WEC | Gordon Murray Evaluating Hypercar Entry

Legendary Formula One designer Gordon Murray is evaluating an entry into the new 2021 WEC Hypercar category, planning to field his work-in-progress T.50 Supercar.

Murray is perhaps best known as the design genius behind numerous Brabham and McLaren Grand Prix cars, having spent 15 years in Formula One before turning his attention to the world or sportscars and GT racing, winning Le Mans in 1995 with the now iconic McLaren F1 - the car which has proven the inspiration for this new Gordon Murray Automotive T.50 supercar.

Now running his own Gordon Murray Automotive company, the South African-born British designer has his sights set on joining the World Endurance Championship from 2021, fielding the new car in what could be a famous return to the race track, and Le Mans, for the popular motorsport personality.

Although the T.50 hypercar is still very much in the design infancy, Murray has already opened pre-orders for the road going version, and has even fielded interest from folks looking to run the new machine once a race specification car becomes available;

"we have had some customers who are very interested in racing the car. We are all racers here, so we are very interested in racing it, too. It is in our DNA.
"We are about to announce very soon a tie-up with an F1 team for the use a wind-tunnel in the development of the T.50, so we are a step closer to racing already."

With the car publicly announced, and the considerable history of motorsport participation for Murray in his long career, it is perhaps inevitable that the designer already has an eye on the new regulations;

"A racing version of the T.50 would probably come out at about 900kg, so bolting in a couple of hundred kilogrammes of ballast doesn't appeal," he said.
"But because the new rules are based on performance balancing, hopefully there would be some way for us to run lighter but with less power."

"The people who run the series (WEC) are very interested in having us back after our history at Le Mans with the F1 GTR — I spoke to the ACO and the FIA back in February this year," Murray told Motosport.com.​

The beauty of the newly confirmed WEC Hypercar regulations is the opportunity for lesser known brands such as Gordon Murray Automotive to get involved with the sport at the top level, hopefully competing on an even footing with already confirmed big name manufacturers Aston Martin, Toyota, Peugeot and as is highly likely to be confirmed soon, McLaren.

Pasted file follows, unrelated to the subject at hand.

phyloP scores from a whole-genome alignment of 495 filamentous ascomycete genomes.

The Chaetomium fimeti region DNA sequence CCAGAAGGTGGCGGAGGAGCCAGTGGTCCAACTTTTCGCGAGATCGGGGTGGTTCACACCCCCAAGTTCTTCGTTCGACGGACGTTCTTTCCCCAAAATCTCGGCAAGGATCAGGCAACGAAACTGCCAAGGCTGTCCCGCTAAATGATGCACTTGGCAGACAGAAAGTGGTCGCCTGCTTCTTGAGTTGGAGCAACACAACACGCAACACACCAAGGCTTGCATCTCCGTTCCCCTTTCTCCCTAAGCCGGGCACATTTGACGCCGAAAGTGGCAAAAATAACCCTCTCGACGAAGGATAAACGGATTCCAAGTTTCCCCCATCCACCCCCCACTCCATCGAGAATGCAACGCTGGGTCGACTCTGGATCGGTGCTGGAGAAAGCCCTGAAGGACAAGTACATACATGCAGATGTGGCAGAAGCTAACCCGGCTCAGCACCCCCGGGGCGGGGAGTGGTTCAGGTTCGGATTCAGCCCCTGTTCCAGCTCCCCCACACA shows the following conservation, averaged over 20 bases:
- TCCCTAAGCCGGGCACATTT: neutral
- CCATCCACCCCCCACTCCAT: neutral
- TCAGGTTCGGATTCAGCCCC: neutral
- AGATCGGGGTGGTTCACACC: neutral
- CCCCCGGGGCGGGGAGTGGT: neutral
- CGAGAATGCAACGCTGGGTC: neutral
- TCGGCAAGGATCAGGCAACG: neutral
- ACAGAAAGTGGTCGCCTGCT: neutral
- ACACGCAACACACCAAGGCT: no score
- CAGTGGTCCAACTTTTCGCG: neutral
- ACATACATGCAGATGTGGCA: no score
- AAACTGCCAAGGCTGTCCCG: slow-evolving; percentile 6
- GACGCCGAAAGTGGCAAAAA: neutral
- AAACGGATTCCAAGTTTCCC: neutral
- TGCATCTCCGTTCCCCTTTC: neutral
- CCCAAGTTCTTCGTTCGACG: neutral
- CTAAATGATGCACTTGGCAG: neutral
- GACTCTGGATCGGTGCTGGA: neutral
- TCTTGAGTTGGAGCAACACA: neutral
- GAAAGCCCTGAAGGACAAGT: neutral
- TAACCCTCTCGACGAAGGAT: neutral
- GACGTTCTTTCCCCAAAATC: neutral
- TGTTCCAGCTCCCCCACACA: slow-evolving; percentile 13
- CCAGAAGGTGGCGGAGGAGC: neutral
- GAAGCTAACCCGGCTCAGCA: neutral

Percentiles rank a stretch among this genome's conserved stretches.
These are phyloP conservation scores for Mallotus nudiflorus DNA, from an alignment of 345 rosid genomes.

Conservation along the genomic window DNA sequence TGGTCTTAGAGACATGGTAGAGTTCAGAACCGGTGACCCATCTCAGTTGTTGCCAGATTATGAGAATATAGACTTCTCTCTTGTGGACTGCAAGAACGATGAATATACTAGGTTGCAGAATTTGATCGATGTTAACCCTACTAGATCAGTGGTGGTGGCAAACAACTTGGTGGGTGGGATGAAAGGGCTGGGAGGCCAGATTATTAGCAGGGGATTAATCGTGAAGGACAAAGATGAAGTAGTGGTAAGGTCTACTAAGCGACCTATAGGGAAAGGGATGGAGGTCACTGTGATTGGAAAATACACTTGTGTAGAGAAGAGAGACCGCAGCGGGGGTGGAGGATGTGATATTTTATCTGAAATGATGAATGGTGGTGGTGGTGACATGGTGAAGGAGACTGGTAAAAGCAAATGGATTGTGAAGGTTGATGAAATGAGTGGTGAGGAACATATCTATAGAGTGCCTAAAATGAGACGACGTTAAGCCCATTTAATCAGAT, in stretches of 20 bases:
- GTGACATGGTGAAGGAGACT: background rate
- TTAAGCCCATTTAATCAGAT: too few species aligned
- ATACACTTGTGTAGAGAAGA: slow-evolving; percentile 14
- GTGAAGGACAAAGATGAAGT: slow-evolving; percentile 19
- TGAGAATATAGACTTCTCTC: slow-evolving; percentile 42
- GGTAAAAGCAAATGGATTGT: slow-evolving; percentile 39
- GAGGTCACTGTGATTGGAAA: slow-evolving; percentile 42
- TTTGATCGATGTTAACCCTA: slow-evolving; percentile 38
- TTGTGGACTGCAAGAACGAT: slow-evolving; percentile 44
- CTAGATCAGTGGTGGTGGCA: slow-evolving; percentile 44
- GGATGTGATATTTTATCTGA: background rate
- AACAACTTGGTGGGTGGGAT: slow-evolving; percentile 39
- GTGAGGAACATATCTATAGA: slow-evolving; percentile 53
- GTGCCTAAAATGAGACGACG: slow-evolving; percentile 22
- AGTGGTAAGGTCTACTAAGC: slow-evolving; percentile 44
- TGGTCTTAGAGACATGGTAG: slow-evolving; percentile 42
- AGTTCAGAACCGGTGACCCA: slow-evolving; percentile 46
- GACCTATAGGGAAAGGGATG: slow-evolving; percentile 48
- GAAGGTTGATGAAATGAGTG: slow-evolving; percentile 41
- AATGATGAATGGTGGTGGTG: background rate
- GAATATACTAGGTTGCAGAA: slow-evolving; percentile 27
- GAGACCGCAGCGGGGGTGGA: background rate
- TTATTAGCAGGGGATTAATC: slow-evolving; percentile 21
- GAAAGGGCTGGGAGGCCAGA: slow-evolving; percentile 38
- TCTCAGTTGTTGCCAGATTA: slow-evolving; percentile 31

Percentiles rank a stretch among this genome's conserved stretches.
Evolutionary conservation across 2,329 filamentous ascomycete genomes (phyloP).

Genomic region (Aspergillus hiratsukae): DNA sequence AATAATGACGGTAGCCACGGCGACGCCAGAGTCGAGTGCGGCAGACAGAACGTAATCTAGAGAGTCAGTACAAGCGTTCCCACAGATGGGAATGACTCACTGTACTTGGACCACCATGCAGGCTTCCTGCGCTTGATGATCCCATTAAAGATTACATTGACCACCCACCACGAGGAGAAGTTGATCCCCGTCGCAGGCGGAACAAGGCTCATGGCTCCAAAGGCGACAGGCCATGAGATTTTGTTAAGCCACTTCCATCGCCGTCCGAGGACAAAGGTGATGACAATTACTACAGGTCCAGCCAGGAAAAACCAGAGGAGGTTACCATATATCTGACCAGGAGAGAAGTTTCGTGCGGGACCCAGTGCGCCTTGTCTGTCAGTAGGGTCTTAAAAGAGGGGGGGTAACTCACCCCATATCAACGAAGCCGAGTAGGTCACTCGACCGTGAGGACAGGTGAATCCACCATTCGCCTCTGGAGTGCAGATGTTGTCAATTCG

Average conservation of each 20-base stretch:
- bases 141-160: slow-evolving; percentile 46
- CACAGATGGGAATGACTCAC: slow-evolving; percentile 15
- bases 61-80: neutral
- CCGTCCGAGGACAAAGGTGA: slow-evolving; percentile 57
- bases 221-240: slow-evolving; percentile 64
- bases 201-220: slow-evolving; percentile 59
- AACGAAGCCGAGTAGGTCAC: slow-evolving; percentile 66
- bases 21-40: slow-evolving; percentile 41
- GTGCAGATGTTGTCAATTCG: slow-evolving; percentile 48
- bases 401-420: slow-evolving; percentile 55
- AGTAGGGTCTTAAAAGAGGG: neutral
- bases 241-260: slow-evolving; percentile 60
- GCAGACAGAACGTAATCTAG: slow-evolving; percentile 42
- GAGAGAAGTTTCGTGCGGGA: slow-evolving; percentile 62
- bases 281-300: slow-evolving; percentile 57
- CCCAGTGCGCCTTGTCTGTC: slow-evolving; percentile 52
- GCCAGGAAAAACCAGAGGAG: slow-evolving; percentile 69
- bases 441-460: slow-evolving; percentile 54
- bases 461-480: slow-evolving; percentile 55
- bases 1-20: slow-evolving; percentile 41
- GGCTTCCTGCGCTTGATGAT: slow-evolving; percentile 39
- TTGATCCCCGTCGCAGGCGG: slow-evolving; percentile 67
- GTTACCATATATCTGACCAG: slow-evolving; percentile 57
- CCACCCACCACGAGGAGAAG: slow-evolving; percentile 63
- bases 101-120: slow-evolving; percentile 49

Another small volume producing new manufacturer has already confirmed their intention to review a possible WEC entry in future, with David Brabham expressing interest in bringing the new 600bhp Brabham BT62 supercar into the top level of GT racing post 2021 - adding yet more exceptionally intriguing variety into what looks likely to become a golden period for sportscar racing once again. Oh, and what about a Fittipaldi EF7 too.....


If you want to talk all things racing, get over to the Motorsport sub forum and put together a new thread to chat with our awesome community!

Gordon Murray T50 Supercar 2.png
 

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RaceDepartment Editor-in-Chief, occasional YouTuber, commentator and broadcaster, with a passion for motorsport on both the real and virtual racetrack.

Cote Dazur

1000RPM
Gordon Murray, born 18 June 1946, David Brabham (born 5 September 1965, but the name is famous because of his father) , Emerson Fittipaldi born 12 December 1946, Is it me or are we going toward the battle of the old men?
Is anything new happening at all!
Additionally, why should I be interested in prototype racing cars disguised as pseudo road cars with zero practicability toward road use that will be purchase by people insanely and insultingly rich to put in a garage to brag on their outrageous wealth. Appealing is what it is.
Those "hyper" vehicle are just even more ridiculous and absurd than the "super" cars. Build for people who should use their outrageous fortune for better cause.
Not impressed by this masquerade at all.:(
 
Gordon Murray, born 18 June 1946, David Brabham (born 5 September 1965, but the name is famous because of his father) , Emerson Fittipaldi born 12 December 1946, Is it me or are we going toward the battle of the old men?
Is anything new happening at all!
Additionally, why should I be interested in prototype racing cars disguised as pseudo road cars with zero practicability toward road use that will be purchase by people insanely and insultingly rich to put in a garage to brag on their outrageous wealth. Appealing is what it is.
Those "hyper" vehicle are just even more ridiculous and absurd than the "super" cars. Build for people who should use their outrageous fortune for better cause.
Not impressed by this masquerade at all.:(